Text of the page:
- Home fires are more prevalent in the winter months than any other season. Cooking is the leading cause of all winter residential building fires. Other winter fire hazards include space heaters, fireplaces and candles.
- The cold weather increases your chances of getting frostbite or hypothermia. Between the years of 1999-2004, an average of 647 people died each year from hypothermia.
- In 2009, over 16,000 Americans were treated for head injuries in emergency rooms because of accidents while playing winter sports (skiing, sledding, snowboarding, snowmobiling).
- Fatal crashes were 14% more likely to happen on the first snowy day of the season than on days following. It takes drivers a few days to regain their sense of driving in this weather.
- According to the CDC, most carbon monoxide poisonings happen in January; the second most in December. Carbon monoxide detectors save lives, but less than one-third of American homes have one installed.
Drinking does not warm you up; in fact, it will make your body colder. If you have been drinking and/or using, have someone sober walk with you or drive you home. Every year we hear stories of college students wandering off and dying needlessly in the snow or in a lake or river, because they got disoriented and fell asleep outside.
Even ice that looks perfectly fine can be deceptively thin:
And now to safety in your car in the winter.......
Avoid letting your car run close to Empty. Cars use more gas in the cold weather, and you may find yourself stuck in traffic, which will also cause the car to use gas-- even though it's idling.
Be sure your windshield washer fluid is full, and get new wiper blades if you need them. Have a scraper and brush with you and when it snows, clean all your windows and lights off thoroughly, as well as your license plate. It will take a little extra time, but you need to see as well as possible on the road.
It's always good to carry jumper cables with you, especially in winter weather. Ask someone to show you how to use them, too. Here's a video showing you how--but READ all the instructions as well).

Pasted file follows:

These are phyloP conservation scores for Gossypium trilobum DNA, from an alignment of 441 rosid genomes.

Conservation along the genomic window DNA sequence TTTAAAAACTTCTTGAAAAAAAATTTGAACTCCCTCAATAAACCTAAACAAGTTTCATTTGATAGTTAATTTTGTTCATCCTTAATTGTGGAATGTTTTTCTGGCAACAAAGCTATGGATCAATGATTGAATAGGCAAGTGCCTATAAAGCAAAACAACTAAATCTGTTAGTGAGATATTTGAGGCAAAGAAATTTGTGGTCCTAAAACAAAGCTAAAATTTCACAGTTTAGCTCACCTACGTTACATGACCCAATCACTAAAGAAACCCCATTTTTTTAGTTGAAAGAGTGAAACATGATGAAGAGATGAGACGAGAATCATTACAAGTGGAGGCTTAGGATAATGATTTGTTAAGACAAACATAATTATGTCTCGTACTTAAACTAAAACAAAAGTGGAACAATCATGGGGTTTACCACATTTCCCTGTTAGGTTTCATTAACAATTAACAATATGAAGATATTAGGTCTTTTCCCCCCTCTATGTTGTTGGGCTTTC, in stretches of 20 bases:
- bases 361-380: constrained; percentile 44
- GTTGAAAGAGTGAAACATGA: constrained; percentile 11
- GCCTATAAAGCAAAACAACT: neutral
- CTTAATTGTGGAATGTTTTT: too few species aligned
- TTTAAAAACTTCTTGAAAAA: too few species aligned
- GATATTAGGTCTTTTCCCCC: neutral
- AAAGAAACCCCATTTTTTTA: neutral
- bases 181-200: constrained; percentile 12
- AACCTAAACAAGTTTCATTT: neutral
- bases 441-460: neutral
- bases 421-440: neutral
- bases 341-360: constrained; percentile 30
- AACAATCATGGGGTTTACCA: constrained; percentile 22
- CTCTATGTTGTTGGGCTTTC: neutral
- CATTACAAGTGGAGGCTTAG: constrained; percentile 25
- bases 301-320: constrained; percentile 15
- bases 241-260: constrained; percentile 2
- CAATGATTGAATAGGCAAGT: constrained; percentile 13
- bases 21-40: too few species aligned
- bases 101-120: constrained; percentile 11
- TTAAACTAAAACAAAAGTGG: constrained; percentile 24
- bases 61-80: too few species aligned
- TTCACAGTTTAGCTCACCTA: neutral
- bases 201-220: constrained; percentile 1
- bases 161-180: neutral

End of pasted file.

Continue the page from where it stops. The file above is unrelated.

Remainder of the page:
Consider checking the charge on your car battery: Do you need a new one? Better to get it before you need it!
Leave extra cold-weather gear in the car: extra gloves or mittens, hat, scarf, weather-type snow boots, even socks. You may be caught on a fashion-forward day without these items. A blanket, some snacks, and water for drinking is also smart. A bright bandanna or a piece of bright cloth will be good to tie on your antenna if you're stuck. Keep your cell phone charged, especially in winter.
If you are taking a longer trip, let someone know your planned route and when you expect to get there. That way, they will know where to look if you don't show up.
Consider having some cheap kitty litter or a couple of old floor mats in your trunk. You might be able to place these under your tires to get enough traction to get out of your situation. If someone offers to push your car, thank them, get in, and keep on driving once you get going---don't stop to say thank you again.
What if you get stranded in your car?
The National Safety Council gives this advice:
Do not leave your vehicle unless you know exactly where you are, how far it is to possible help and are certain you will improve your situation
Stay safe and warm this winter!!!